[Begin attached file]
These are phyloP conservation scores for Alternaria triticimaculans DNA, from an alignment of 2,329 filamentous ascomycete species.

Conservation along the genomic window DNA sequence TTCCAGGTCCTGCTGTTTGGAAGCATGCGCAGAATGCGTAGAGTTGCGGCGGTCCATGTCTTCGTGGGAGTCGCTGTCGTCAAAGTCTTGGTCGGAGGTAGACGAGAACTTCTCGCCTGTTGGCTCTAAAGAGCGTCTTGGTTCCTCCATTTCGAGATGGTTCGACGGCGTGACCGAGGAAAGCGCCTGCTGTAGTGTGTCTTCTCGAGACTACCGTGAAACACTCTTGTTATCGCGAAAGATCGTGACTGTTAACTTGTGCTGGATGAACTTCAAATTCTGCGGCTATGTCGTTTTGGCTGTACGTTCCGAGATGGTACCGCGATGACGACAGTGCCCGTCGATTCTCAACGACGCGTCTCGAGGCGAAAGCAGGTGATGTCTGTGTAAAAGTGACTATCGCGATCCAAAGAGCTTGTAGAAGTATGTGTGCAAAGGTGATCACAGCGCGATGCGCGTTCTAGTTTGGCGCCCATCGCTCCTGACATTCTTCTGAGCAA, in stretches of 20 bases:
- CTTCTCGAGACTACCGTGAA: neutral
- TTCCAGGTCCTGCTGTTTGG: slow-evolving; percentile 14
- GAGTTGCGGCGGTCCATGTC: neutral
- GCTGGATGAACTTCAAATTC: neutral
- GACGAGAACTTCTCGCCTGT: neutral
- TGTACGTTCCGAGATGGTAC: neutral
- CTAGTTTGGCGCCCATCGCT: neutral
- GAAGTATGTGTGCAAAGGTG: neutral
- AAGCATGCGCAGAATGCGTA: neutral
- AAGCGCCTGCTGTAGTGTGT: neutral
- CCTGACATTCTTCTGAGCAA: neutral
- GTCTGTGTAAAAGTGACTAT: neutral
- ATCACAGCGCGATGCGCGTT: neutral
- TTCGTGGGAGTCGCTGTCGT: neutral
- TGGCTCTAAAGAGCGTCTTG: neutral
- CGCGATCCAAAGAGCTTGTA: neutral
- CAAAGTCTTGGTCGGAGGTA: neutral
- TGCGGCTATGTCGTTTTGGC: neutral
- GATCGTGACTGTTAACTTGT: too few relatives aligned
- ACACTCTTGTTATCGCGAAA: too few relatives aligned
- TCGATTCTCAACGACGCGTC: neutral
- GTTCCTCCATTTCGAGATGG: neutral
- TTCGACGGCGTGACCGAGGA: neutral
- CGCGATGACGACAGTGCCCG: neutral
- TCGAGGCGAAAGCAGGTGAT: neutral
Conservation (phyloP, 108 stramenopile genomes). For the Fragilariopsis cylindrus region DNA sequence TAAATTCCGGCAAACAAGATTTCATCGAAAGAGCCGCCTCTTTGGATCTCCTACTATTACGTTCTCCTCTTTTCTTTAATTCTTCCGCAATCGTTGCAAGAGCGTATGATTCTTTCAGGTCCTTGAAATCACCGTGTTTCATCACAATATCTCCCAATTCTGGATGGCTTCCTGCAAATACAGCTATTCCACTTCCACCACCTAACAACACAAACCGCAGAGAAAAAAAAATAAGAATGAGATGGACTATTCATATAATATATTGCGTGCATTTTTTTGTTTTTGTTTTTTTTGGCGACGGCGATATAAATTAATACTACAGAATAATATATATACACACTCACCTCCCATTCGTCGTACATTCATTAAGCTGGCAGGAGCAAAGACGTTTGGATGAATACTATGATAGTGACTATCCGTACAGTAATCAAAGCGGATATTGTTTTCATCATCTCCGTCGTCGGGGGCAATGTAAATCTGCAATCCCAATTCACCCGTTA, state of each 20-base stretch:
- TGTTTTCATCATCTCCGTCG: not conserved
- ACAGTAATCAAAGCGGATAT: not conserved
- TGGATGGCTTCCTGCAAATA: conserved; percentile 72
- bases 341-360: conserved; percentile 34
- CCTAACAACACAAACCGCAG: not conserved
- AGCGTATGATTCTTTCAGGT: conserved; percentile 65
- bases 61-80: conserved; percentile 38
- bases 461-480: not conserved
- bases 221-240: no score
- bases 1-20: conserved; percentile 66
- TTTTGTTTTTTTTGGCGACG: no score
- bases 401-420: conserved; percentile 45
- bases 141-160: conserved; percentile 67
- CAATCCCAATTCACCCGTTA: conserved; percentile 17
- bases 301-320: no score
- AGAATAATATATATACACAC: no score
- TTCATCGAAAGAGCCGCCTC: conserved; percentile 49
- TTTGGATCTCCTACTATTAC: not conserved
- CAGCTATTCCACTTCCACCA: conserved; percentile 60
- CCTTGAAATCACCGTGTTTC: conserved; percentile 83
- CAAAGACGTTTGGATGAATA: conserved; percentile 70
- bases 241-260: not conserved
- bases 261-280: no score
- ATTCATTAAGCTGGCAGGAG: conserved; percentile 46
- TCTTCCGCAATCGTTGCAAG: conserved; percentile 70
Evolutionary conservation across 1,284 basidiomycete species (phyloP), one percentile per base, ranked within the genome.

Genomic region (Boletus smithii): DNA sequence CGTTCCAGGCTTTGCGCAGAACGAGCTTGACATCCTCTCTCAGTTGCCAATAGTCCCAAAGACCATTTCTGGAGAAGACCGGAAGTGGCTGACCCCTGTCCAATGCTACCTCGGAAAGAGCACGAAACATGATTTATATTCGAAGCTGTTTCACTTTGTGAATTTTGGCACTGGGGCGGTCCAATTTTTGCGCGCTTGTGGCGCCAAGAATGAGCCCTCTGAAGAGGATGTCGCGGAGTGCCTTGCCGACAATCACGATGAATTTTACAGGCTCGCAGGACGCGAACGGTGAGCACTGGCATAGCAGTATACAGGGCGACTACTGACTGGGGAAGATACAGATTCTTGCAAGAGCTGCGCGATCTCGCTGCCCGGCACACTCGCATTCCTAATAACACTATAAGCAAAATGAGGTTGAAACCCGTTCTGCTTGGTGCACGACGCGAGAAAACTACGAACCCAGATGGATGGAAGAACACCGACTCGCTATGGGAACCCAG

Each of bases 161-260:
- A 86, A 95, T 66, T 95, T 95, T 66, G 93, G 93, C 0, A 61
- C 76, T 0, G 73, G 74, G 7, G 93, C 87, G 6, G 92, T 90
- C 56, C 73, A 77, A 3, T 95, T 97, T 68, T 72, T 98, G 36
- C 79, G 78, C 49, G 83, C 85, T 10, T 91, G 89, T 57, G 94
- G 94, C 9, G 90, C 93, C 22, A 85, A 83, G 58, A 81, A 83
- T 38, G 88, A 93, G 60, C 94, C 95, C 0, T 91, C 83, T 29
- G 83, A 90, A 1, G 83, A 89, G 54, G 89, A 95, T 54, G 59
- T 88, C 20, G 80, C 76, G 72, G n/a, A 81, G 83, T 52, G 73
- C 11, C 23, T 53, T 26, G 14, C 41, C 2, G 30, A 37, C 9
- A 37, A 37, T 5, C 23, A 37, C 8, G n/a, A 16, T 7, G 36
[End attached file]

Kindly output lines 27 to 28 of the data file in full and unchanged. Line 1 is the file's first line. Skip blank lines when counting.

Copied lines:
- TCGAGGCGAAAGCAGGTGAT: neutral
Conservation (phyloP, 108 stramenopile genomes). For the Fragilariopsis cylindrus region DNA sequence TAAATTCCGGCAAACAAGATTTCATCGAAAGAGCCGCCTCTTTGGATCTCCTACTATTACGTTCTCCTCTTTTCTTTAATTCTTCCGCAATCGTTGCAAGAGCGTATGATTCTTTCAGGTCCTTGAAATCACCGTGTTTCATCACAATATCTCCCAATTCTGGATGGCTTCCTGCAAATACAGCTATTCCACTTCCACCACCTAACAACACAAACCGCAGAGAAAAAAAAATAAGAATGAGATGGACTATTCATATAATATATTGCGTGCATTTTTTTGTTTTTGTTTTTTTTGGCGACGGCGATATAAATTAATACTACAGAATAATATATATACACACTCACCTCCCATTCGTCGTACATTCATTAAGCTGGCAGGAGCAAAGACGTTTGGATGAATACTATGATAGTGACTATCCGTACAGTAATCAAAGCGGATATTGTTTTCATCATCTCCGTCGTCGGGGGCAATGTAAATCTGCAATCCCAATTCACCCGTTA, state of each 20-base stretch: